Yesterday’s trip to Whole Foods was a bit of an abberation, however, because Justin and I chose yesterday to celebrate our 7th anniversary!  The real date is January 18, but it’s been a hectic few months so we only got to it yesterday.  I couldn’t think of anything to get Justin as a present, especially since we don’t really exchange gifts very much, so I picked two things I know he loves:  Olives and deli meat. 

Olives and… deli meat?  That’s a present? 

Well, it is for a guy who loves olives and deli meat!  I have stayed away from deli meat for quite a while now because I’m not a fan of the high sodium and high price of processed meat.  Also, the fact that lots of deli meat is just minced up meat pressed back into meat-log form, well – you gotta admit that’s weird.  Too bad I love salami so much!  Anyway, this is all to say that we haven’t been eating a lot of Whole Foods BBQ chicken breast.  1/3 of a pound cost me $3.72.  The olives came from the olive bar, and they were amazing.  They were completely worth the $2.40.  You can’t really beat $6.42 for a very appreciated anniversary gift.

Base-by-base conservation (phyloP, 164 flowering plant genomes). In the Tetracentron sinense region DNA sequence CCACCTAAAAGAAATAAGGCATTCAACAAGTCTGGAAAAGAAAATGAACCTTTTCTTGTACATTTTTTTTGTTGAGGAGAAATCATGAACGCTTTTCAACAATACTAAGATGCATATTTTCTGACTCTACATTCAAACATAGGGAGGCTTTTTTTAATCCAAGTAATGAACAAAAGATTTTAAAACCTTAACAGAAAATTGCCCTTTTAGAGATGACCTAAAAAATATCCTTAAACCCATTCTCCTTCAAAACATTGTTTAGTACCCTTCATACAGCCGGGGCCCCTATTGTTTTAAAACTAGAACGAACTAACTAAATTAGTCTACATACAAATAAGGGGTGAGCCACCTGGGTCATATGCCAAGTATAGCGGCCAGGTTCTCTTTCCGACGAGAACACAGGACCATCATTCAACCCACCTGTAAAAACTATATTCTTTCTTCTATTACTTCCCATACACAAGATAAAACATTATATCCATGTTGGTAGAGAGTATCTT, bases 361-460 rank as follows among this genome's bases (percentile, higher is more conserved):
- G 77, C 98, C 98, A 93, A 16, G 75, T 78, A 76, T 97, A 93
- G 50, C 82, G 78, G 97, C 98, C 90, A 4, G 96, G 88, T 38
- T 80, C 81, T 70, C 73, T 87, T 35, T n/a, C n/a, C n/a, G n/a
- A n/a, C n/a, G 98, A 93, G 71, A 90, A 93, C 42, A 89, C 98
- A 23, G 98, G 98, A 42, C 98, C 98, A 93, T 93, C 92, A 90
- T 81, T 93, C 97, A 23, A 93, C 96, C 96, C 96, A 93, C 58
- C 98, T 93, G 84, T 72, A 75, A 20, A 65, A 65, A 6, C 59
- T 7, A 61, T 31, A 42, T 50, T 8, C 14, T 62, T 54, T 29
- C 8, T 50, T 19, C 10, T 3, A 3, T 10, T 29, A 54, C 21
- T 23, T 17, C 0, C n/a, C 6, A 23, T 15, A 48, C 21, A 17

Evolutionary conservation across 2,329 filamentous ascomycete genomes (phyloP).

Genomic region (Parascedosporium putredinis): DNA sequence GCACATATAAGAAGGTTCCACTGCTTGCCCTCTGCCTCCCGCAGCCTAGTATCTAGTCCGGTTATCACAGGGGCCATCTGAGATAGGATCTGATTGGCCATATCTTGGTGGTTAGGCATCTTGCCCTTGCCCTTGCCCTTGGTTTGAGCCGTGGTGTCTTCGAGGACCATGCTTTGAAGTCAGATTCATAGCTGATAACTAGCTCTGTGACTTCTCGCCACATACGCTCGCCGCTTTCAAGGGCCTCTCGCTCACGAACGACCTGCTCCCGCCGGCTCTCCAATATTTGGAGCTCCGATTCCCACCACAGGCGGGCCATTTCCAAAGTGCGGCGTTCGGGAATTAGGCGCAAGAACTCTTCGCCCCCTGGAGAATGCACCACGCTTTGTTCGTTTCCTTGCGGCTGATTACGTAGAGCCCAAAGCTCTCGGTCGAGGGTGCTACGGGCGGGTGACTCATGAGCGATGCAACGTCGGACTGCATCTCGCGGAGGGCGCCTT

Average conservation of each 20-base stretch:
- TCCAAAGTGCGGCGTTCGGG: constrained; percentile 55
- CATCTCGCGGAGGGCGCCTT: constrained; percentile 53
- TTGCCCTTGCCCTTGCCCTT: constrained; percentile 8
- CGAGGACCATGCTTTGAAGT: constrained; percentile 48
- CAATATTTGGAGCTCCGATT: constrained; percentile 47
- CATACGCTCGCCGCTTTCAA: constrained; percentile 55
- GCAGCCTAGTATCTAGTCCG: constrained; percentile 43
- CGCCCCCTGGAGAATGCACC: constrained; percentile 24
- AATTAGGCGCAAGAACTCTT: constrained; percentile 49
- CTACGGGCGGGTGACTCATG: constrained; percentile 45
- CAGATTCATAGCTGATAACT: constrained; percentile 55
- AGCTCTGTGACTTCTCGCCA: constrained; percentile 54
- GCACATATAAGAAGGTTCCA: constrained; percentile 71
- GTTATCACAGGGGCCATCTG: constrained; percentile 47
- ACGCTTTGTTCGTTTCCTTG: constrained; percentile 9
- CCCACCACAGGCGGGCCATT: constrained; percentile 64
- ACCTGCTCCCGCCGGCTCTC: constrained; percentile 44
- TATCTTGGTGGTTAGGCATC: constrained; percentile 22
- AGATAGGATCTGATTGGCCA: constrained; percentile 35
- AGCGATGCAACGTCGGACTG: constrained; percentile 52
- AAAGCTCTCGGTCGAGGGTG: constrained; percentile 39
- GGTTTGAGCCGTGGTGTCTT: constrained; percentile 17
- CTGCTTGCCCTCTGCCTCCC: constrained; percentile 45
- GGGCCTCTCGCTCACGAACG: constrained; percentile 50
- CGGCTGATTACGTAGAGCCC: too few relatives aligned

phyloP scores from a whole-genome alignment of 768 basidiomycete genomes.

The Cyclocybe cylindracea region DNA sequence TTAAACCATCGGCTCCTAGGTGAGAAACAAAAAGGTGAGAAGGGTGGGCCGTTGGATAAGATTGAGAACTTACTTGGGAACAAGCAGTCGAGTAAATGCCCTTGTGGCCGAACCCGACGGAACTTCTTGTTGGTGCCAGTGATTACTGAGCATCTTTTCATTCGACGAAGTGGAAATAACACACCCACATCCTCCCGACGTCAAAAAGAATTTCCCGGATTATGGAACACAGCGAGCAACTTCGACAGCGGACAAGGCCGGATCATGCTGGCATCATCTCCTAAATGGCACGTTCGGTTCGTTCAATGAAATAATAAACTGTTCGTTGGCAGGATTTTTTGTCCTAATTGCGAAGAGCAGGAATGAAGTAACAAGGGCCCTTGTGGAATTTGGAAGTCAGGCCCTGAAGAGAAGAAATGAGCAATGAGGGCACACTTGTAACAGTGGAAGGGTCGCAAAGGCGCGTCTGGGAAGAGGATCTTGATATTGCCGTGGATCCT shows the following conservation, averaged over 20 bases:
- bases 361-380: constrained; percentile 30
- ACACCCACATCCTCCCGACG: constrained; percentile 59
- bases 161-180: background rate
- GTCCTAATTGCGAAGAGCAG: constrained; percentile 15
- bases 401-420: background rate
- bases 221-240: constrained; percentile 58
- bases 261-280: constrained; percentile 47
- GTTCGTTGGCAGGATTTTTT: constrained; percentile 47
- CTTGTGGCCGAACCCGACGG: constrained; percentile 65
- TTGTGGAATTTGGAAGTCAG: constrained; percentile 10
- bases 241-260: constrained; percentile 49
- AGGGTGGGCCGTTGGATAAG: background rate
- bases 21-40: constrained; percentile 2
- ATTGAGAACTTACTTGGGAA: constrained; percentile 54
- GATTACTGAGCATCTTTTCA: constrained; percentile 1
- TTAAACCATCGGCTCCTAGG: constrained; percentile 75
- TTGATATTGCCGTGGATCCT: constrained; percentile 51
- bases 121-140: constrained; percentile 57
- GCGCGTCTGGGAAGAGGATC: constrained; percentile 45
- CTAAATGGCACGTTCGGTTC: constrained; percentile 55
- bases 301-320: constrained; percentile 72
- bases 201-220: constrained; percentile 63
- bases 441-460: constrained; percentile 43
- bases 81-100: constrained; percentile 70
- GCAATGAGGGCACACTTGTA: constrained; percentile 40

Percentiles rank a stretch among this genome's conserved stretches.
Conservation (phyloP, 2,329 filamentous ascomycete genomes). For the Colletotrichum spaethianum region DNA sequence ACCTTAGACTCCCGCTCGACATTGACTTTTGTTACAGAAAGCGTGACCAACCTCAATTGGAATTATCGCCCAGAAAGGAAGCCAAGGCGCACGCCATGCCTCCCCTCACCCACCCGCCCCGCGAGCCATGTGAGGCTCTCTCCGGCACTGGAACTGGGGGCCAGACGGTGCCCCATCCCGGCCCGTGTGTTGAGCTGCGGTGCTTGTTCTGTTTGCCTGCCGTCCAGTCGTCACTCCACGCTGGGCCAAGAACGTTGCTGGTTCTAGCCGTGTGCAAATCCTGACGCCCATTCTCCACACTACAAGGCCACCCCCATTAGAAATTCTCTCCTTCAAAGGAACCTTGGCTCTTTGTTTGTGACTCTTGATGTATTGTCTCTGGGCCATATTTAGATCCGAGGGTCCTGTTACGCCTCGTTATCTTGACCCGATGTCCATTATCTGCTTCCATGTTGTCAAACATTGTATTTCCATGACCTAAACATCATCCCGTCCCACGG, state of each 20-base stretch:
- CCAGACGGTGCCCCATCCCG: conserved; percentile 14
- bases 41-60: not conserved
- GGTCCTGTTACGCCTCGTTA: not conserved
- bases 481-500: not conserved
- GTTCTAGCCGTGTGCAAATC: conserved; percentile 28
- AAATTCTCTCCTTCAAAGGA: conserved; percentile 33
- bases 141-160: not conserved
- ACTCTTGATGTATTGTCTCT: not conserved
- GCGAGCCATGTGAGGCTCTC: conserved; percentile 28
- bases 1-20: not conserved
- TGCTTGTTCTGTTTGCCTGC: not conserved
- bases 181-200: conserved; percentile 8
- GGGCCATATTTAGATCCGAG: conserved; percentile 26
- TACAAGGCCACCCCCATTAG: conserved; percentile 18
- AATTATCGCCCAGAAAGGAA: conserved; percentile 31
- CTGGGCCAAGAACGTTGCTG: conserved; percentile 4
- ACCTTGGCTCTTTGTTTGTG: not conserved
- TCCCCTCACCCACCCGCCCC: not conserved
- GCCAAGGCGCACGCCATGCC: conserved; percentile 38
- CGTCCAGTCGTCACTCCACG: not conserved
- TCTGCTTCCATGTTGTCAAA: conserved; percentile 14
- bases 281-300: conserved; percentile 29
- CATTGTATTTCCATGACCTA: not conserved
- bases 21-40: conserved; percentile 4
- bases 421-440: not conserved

I also picked up some budget-friendly items like corn chips ($0.50 with in-store coupon), bananas, organic zucchini for $1.99/lb, and two yogurts at $0.89 each. 

Tuesday total:  $11.83.  Total without gift:  $5.41

Weekly total – groceries only:  $44.61

Weekly total – groceries + eating out + gift:  $65.03

Five Tips for Reducing Food Waste and Using Leftovers

The Fruit Stand, by Snyders Frans (16th c)

My office gets a copy of the Wall Street Journal every morning, and I hardly ever never read it.  Yesterday, though, I noticed an article about using leftovers and reducing food waste, titled “Leftovers:  Tasty or Trash?”  Finally, a finance article I want to read!  It was a really great article and touched on a key aspect of food budgeting, which is simply to stop wasting your money by throwing good food away.  According to the article, food is the “second-biggest component of the solid waste stream after paper and paperboard” – yikes!   I was also struck by the fact that we need to be reminded to use all of our food.  It’s not an earth-shattering idea by any means, but one that we know in theory but often don’t put into practice.

I spent some time thinking about the most basic food-saving tips, ones that I wish I always put into practice, too.  I realized that if I stuck by all of these, I would have a lot less food waste and a lot more money!  Well, maybe not a lot more, but a little more for sure!

1.  Buy only what you need.*